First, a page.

But winning isn’t the only way to snag one of the coveted statuettes. Enthusiastic collectors with several hundred thousand to spare can achieve Oscar glory at the right auction house. And they could do it next as soon as the weekend.
    The latest prize to go under the hammer is James Cagney’s 1942 best actor Oscar for his role in “Yankee Doodle Dandy.” Auctioneer Nate D. Sanders has required an $800,000 minimum bid for the trophy, which they predict could sell for upward of $1 million by the time the auction closes.
    “It’s the most prestigious Oscar to hit the market in recent years,” said Sam Heller, a representative of Nate D. Sanders. For one, he notes, there have only been three best actor Oscar available in two decades.
    The scarcity of Oscars for purchase isn’t an accident. Historically, the Academy of Motion Picture Arts and Sciences has not looked kindly on the free market sale of the prize.

  • Metros have the money, Portales Bank has the coolest name

    A bit more than half of New Mexicans make their home in the north-central urban area —Santa Fe and metro Albuquerque. More than half of New Mexicans’ money calls the City Different and the four-county metro home.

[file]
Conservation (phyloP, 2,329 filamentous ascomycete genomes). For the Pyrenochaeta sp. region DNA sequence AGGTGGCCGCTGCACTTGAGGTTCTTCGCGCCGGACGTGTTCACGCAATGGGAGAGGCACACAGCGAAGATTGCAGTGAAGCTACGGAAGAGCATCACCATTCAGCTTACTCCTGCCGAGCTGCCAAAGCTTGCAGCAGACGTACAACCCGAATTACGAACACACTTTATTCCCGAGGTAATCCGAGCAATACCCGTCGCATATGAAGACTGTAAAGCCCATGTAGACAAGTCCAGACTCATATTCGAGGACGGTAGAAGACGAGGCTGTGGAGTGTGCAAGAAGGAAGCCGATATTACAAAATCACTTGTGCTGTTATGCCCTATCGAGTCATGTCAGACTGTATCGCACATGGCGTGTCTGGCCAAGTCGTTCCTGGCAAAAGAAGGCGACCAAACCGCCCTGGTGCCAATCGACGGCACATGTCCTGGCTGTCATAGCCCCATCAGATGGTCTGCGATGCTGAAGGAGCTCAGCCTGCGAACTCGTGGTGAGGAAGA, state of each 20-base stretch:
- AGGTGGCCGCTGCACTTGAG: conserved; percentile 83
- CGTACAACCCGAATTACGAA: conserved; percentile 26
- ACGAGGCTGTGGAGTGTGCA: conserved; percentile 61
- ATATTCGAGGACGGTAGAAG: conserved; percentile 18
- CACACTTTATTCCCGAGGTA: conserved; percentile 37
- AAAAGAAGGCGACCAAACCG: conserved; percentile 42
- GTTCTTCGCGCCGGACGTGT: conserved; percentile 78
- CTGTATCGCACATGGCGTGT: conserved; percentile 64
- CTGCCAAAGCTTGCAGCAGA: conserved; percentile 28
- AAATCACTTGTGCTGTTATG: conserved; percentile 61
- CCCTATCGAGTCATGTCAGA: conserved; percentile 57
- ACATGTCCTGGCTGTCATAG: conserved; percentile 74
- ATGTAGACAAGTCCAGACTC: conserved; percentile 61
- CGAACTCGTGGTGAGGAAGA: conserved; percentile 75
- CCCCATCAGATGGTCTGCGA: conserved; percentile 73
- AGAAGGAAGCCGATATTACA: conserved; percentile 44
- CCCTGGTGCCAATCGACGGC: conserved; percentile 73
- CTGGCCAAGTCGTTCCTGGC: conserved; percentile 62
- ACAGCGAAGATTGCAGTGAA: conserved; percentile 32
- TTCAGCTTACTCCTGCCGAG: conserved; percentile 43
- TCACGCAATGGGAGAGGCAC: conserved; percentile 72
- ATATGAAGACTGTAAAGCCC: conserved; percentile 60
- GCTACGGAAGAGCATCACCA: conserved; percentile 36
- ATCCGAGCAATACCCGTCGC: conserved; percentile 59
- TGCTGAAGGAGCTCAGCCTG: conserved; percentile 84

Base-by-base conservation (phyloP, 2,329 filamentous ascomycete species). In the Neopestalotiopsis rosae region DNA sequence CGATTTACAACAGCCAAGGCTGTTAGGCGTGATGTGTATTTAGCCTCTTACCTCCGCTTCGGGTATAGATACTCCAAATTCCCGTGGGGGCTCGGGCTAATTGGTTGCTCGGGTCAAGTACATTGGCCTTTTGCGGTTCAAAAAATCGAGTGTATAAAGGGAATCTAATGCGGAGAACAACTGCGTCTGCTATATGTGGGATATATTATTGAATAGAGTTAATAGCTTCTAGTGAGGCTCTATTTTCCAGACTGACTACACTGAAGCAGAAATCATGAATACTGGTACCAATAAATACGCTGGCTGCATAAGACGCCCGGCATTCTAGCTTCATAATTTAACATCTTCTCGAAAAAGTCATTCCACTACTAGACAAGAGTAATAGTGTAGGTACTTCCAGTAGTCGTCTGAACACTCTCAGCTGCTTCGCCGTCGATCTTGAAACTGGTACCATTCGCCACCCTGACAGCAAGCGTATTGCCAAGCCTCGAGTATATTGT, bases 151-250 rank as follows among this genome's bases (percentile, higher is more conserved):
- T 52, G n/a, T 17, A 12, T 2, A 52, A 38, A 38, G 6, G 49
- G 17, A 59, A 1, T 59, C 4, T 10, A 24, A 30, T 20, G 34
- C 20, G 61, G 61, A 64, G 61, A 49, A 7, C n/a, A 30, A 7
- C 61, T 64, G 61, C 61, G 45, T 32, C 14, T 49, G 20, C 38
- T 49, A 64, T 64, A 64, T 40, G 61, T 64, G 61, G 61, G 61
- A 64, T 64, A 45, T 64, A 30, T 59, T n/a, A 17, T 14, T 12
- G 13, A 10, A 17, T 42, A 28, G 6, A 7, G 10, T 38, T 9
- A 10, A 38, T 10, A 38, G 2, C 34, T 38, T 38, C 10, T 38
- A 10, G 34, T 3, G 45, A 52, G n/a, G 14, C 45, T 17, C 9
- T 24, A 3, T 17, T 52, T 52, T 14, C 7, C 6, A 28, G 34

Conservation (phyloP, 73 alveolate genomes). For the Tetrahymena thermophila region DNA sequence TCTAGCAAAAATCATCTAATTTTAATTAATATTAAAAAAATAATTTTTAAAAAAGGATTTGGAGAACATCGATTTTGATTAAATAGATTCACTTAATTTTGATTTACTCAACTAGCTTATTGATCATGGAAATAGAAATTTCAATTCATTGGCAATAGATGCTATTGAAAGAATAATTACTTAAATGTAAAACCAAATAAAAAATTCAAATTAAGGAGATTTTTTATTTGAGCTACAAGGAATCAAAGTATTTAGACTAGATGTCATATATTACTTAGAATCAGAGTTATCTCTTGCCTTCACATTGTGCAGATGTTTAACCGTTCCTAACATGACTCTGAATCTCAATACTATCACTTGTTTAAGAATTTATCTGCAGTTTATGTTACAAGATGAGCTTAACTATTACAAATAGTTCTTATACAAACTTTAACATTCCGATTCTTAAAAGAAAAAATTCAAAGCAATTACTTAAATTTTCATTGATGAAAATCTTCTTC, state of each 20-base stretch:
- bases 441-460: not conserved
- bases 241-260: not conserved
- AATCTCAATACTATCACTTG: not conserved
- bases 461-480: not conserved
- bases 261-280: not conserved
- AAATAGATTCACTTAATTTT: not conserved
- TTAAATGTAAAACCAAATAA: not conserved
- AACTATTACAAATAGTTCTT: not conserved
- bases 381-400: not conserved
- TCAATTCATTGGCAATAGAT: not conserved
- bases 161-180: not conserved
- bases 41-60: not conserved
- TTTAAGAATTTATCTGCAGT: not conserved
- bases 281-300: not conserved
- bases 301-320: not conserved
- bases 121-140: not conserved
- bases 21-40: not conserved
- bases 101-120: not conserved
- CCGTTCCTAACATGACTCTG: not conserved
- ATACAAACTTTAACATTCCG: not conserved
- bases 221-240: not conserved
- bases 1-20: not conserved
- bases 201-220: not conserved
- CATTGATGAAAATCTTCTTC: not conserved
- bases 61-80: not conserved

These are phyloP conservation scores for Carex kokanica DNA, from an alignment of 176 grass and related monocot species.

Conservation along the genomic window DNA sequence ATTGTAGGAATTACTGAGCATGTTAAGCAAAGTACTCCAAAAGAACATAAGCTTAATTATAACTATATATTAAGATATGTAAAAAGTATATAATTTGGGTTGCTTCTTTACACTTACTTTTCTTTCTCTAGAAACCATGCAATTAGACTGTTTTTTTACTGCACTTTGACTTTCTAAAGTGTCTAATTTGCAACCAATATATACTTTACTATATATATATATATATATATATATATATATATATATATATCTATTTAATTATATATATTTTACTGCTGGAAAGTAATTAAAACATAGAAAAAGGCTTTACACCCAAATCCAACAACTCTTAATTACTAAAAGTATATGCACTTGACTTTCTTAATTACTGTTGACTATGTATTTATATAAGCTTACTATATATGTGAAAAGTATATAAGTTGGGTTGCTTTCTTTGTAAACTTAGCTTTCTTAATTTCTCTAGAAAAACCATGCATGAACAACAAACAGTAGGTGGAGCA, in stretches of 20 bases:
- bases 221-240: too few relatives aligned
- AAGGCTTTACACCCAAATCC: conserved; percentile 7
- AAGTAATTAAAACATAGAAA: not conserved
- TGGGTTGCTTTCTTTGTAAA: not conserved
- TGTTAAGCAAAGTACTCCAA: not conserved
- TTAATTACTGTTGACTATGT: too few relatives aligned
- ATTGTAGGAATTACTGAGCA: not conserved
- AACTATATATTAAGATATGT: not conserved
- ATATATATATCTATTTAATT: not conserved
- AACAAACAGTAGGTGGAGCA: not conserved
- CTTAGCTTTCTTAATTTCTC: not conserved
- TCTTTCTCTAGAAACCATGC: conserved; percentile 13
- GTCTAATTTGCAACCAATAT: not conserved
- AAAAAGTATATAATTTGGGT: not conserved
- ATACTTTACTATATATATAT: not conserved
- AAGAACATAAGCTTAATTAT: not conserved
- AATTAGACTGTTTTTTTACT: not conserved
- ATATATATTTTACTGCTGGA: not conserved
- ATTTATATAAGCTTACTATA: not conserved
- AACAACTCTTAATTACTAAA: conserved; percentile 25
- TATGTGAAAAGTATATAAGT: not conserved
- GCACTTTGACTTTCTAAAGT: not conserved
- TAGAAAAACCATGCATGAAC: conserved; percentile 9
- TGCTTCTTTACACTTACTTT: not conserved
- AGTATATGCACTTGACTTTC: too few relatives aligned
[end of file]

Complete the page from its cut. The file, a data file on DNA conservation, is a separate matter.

Numbers follow. That’s because the topic is banking, which is about money, which is expressed using numbers.
    Specifically, the 216 branch banks in Santa Fe and metro Albuquerque accounted for 57 percent of the $28.3 billion deposited in the state’s 510 branch banks on June 30, reports the Federal Deposit Insurance Corporation.
    The 63 banks operating in the state have 510 offices, or “banking centers,” or whatever today is the term for “branches.” The 216 urban branches are 42 percent of the branches. The other 28 counties make do with 294 branches.